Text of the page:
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NGOs In Russia: To Be Or Not To Be?

By vladimir levchenko
August 4th, 2008

The struggle to exist in a country dominated by government propaganda keeps Russia’s green movement fractionated

Country Report by Vladimir F.Levchenko

ST. PETERSBURG, RUSSIA – The state of Russian NGOs is a mirror of the state of Russian society. This means considerable atomization of Green and other citizens movements, and an inadequate understanding of present-day reality by the Russian people as a whole.

This doesn’t mean that Russians known nothing about current events; it means that they are interpreting and understanding their everyday situation within a specific world-view, which sometimes can be a fantasy informed most likely only by propaganda.

Bureaucratic games

In my view the first factor, movement atomization, is a result of the hard economic conditions under which all Russian NGOs are struggling to survive. Each new government rule restricting their activities creates additional economical hardship for the NGOs. When they begin to lose what they have, the ecological laws of the biological world begin to apply. Many quite frequently begin to compete against each other.

But not only is there an intense competition for funding and other resources between NGOs, there is also their struggle for official permission to exist. Bureaucratic games are prevalent in Russia, where the bureaucracy strives to make a profit even in the case of normal, legal activity.

NGOs often are obliged to waste their time with projects not aligned with their goals, a situation I have witnessed many times during my work in developing several ecological and environmental NGOs in this country.

Mass disinformation

The picture also is not good concerning most Russians’ understanding of reality. This is almost entirely due to the state of Russia’s mass media. We now have almost no free media in our country, just government-controlled media that either disseminates empty information or propagandises the interests of the ruling élite.

Russian media often explains events in the context of so-called “Russian interests,” but a sober view of reality might see these as absolutely other than that. The main aim of Russia’s mass media is to quickly generate a pseudo-patriotic effect by building an information “matrix” that in reality promotes only the economic interests of those whose business is selling the nation’s oil, gas, forests, and other natural resources.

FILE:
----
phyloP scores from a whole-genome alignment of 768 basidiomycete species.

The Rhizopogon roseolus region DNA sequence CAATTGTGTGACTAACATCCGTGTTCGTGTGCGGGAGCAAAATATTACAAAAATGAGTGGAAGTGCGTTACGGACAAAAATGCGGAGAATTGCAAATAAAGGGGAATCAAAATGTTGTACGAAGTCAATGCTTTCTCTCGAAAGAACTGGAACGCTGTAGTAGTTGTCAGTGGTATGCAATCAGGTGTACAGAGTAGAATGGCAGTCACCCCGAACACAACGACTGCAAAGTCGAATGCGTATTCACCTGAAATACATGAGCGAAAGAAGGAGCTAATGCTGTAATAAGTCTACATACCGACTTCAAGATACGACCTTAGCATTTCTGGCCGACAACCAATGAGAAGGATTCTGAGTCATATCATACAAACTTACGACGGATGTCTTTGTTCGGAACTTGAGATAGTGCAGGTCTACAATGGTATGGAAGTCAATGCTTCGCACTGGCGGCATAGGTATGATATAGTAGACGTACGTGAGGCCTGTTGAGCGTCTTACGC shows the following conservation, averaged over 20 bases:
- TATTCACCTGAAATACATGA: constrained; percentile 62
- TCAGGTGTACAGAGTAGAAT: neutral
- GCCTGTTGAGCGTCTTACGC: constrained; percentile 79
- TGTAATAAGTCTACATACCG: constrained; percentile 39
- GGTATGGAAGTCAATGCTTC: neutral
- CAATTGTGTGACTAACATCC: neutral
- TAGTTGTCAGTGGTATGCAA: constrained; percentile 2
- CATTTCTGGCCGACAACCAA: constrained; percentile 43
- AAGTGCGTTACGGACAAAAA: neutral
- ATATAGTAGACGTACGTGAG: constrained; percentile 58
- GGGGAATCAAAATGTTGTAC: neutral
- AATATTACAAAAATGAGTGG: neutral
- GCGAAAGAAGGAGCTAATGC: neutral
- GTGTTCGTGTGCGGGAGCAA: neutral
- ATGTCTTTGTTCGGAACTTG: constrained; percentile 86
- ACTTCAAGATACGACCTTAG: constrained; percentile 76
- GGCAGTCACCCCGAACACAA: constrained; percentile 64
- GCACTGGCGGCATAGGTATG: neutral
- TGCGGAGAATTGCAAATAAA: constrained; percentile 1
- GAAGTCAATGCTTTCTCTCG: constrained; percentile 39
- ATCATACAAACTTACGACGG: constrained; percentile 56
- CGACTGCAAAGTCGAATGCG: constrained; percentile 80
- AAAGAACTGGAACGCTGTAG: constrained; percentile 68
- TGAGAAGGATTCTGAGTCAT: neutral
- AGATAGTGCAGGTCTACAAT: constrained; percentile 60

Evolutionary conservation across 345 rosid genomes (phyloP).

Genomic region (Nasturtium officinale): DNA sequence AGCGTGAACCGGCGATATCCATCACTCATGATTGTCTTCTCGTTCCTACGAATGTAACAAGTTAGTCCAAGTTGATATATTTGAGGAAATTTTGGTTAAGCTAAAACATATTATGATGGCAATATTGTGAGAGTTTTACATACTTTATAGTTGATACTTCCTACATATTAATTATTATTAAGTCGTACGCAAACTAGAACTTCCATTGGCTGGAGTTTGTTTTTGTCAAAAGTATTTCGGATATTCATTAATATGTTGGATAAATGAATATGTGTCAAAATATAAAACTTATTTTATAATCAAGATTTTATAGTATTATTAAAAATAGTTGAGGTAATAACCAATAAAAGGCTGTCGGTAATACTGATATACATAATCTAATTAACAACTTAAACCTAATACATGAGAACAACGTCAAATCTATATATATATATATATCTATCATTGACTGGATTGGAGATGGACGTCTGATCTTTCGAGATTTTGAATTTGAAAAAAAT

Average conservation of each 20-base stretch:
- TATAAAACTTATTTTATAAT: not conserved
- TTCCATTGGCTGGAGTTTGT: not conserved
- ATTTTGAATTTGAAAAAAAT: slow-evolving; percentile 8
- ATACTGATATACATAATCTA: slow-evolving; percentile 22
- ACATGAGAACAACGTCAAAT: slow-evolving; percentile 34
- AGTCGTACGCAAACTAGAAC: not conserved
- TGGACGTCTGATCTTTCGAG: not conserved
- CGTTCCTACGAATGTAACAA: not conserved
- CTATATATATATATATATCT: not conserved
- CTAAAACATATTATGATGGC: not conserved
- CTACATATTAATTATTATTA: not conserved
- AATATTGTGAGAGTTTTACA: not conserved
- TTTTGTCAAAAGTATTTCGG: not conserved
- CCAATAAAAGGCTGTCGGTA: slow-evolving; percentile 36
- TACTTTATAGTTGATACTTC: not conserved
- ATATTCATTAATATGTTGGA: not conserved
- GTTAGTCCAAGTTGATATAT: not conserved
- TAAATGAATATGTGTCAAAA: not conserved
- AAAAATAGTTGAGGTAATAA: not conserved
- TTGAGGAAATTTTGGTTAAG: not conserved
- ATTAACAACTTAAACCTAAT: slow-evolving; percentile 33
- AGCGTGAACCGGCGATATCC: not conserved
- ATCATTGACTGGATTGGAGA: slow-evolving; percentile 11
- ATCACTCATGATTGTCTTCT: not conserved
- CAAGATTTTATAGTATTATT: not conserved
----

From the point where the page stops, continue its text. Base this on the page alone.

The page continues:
Social Darwinism

The consequences of this disinformation are disagreeable and dangerous not only for the NGOs, but for the entire nation. We now have in Russia a large and rising population of asocial people who live in an artificial information environment.

They don’t understand contemporary global realities or the methods of world development; they don’t try to create NGOs or similar institutions; they don’t reflect on how to live in harmony on this planet with other peoples or with animal and plants; and they don’t concern themselves with how to improve the environment or to protect the beauty of Nature.

Their ideology is very simple: to take more from everywhere. Unfortunately, this almost official Social Darwinist philosophy yields just such fruit in the new, post-Communist epoch.

Community development

After this quite pessimistic reasoning, it would be good to remember the laws of community development. According to these, those representing the earliest stages of the development of a community, play only a secondary role in later stages.

What ideology will be dominant in these later stages? I hope it will be to promote humanism and the preservation of Nature on this planet. The period of unlimited use of Nature is finished and, therefore, I suggest the new ideology has to be something along the lines of Green socialism.

Environmental and social justice NGOs can play a key role in Russia in raising of new ideas and approaches concerning human organisation of our planetary life. The tendency to disintegration has to be changed the Integration process on the basis of new social ideas.


Dr. Vladimir F.LevchenkoDr. Vladimir F.Levchenko is a distinguished biologist working on the theoretical and evolutionary aspects of biology, including computer simulation of biological evolution. Also a physicist and a computer engineer, he is presently Senior researcher, Head of Laboratory of Evolutionary Modeling, at the Institute of Evolutionary Physiology and Biochemistry. Dr. Levchenko has also worked worked as an astrophysicist and participated in the cleanup following the Chernobyl catastrophe. He runs the list-server for Russian NGO Ecological North West Line.


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